[PDF Notes] What do you understand by the term “dissociation of sensibility”?

Dissociation of sensibility was a phrase introduced into literary criticism by T.S. Eliot in his essay “The Metaphysical Poets” (1921). Eliot’s claim was that the metaphysical poet’s of the earlier seventeenth century, like the Elizabethan and Jacobean dramatists, “possessed a mechanism of sensibility which could devour any kind of experience.” They exhibited “a direct sensuous apprehension of thought”, and felt “their thought as immediately as the odor of a rose.

A thought to Donnie was an experience; it modified his sensibility.” But “in the seventeenth century a dissociation of sensibility set in, from which we have never recovered.” This dissociation was greatly aggravated by the influence of Milton and Dryden; and most later poets in English either thought or felt, but did not think and feel as an act of unified sensibility.

As for Dr. Johnson’s criticism that these poets “yoked by violence together” the “most heterogeneous ideas”, Eliot remarked that “a degree of heterogeneity of material compelled into unity by the operation of the poet’s mind is omnipresent in poetry.”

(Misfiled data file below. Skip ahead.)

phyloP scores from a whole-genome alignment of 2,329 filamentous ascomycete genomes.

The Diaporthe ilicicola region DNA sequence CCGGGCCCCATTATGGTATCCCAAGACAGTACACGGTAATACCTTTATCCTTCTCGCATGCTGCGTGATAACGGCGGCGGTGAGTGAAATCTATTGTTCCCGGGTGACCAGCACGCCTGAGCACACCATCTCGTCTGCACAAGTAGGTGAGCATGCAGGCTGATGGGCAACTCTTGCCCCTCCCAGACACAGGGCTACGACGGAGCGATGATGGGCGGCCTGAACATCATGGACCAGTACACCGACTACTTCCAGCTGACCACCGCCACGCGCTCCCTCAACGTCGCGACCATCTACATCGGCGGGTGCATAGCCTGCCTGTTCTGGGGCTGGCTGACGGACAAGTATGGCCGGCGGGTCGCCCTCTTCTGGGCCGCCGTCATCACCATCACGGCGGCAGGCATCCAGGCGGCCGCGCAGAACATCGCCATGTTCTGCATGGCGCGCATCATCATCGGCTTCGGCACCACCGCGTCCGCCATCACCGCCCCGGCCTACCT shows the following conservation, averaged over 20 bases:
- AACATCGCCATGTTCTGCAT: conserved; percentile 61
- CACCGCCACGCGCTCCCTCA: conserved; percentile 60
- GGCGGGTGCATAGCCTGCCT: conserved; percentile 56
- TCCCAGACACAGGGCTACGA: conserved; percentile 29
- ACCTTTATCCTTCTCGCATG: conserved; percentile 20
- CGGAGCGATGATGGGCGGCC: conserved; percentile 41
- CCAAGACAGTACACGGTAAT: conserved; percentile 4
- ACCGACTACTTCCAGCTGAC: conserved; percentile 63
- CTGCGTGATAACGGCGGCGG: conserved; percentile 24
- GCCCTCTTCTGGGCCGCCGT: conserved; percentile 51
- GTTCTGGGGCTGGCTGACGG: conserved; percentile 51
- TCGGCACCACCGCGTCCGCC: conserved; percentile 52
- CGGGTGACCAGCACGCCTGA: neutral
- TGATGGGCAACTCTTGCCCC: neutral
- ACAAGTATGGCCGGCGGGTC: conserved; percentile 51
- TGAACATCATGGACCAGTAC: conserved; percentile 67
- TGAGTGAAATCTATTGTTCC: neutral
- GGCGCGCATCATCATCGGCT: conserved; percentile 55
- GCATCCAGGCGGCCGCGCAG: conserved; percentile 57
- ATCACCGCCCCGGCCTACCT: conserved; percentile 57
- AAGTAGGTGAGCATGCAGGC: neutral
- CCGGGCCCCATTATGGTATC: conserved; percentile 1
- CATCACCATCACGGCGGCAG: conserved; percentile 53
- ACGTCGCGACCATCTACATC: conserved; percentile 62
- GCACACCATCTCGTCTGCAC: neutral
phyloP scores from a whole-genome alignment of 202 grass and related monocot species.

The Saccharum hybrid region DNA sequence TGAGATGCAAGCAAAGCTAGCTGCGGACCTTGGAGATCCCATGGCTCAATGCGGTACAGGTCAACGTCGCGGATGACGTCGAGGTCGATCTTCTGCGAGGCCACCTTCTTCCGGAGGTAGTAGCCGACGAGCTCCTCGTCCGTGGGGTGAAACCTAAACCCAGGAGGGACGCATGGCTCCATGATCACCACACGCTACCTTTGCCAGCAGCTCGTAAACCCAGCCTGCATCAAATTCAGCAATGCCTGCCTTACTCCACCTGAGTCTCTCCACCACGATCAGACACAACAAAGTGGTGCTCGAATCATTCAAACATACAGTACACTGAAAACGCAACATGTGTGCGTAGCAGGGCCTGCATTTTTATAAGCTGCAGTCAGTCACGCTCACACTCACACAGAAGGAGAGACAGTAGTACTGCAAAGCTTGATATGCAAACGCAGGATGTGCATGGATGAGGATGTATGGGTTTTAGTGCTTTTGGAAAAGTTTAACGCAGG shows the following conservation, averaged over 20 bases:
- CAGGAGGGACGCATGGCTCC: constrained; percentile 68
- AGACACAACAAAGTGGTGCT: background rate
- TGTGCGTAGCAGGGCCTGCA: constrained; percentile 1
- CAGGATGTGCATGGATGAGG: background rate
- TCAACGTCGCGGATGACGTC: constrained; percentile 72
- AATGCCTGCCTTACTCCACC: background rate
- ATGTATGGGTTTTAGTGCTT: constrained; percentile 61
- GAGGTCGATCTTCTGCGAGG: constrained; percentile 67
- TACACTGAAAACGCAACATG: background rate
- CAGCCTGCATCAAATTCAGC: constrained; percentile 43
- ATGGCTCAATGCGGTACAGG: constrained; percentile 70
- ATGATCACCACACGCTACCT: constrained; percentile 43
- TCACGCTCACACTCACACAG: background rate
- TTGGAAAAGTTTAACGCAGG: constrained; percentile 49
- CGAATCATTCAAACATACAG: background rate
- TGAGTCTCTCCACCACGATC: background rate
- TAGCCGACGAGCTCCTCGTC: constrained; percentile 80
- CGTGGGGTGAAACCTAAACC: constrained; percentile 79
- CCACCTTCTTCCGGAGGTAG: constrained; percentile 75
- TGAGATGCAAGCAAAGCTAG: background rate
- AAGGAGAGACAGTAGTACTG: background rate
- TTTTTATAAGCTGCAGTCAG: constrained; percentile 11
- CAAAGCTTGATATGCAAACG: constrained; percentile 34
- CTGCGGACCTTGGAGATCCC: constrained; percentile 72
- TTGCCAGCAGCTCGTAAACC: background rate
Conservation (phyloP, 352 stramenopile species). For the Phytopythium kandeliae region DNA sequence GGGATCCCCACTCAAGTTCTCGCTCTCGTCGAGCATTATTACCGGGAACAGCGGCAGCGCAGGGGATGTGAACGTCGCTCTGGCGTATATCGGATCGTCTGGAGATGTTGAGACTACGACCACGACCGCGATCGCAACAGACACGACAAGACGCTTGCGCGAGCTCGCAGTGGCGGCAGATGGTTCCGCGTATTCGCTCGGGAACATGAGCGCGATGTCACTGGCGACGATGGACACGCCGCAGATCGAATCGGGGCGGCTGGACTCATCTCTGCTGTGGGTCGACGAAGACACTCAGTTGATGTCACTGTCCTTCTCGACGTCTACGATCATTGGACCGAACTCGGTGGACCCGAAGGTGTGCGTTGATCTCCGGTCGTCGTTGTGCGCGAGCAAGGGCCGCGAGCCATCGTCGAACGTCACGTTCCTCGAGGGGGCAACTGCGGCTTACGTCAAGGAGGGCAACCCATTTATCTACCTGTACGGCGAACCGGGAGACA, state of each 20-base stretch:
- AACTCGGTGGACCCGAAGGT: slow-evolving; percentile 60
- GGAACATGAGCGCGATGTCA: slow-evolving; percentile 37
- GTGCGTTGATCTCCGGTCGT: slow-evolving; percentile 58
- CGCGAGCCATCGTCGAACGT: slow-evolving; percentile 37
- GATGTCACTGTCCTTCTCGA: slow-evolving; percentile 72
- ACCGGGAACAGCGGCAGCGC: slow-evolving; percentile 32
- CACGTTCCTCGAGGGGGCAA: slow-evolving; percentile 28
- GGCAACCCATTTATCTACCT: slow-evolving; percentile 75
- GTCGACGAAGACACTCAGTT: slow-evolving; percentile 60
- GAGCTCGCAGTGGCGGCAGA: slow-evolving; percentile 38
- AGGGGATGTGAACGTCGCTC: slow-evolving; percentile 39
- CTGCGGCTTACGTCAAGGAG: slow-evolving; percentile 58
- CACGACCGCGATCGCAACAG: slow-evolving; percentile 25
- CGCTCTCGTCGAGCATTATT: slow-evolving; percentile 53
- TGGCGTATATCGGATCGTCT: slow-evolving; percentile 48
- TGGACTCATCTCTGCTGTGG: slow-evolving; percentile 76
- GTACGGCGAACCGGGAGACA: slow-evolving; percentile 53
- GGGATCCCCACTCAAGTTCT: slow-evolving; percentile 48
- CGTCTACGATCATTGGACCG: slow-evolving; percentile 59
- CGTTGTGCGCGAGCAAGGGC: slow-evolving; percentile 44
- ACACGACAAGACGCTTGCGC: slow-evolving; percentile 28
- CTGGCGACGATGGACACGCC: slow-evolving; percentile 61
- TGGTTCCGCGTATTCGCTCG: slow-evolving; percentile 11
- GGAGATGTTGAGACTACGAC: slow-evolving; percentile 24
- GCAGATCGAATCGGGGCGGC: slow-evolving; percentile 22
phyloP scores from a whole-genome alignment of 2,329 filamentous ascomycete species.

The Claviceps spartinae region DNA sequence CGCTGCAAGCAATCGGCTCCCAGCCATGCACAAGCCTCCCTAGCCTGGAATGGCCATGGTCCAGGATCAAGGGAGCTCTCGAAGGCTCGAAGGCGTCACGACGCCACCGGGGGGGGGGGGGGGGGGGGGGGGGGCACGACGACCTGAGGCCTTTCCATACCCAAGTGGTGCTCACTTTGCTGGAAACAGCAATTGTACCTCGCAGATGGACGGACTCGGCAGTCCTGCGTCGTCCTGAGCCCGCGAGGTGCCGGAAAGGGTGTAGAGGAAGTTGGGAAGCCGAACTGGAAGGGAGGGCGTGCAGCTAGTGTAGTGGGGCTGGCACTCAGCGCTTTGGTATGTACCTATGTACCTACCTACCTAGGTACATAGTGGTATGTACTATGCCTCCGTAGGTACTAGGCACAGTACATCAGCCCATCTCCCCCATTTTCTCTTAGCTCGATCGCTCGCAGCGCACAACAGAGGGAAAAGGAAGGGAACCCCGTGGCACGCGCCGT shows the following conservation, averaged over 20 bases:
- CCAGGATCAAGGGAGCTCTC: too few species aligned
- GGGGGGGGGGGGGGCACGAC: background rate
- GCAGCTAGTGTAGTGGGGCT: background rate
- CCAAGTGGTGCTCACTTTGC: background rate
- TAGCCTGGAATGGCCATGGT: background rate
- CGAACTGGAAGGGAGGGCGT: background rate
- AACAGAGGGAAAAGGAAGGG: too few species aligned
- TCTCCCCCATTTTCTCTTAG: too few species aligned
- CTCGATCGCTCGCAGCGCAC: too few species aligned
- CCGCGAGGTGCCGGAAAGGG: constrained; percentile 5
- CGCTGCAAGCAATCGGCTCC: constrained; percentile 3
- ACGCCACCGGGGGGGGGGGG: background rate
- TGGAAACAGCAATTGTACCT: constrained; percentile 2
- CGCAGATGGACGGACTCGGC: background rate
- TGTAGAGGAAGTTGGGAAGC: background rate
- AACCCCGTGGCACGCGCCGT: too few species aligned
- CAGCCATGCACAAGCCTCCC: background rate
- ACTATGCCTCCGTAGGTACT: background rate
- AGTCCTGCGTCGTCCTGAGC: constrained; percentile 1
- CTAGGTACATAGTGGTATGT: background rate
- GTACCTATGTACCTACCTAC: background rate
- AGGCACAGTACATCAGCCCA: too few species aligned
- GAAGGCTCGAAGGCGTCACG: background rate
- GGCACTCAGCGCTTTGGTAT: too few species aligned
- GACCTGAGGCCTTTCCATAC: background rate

Eliot’s vaguely defined distinction has had a great vogue, and the supposed division between the unified mind and sensibility and the dissociated mind and sensibility was greatly expanded, and was referred to a variety of causes, but especially to the development in the seventeenth century of the scientific view of the world as a material universe stripped of human values and feeling.

Especially since 1950, however, Eliot’s doctrine of a sudden but persisting dissociation of sensibility has come in for strong criticism, as an unreal view of intellectual and poetic history which was contrived both to support Eliot’s disapproval of the course that English history had taken after the Civil War of 1642, and to justify Eliot’s particular poetic preferences.

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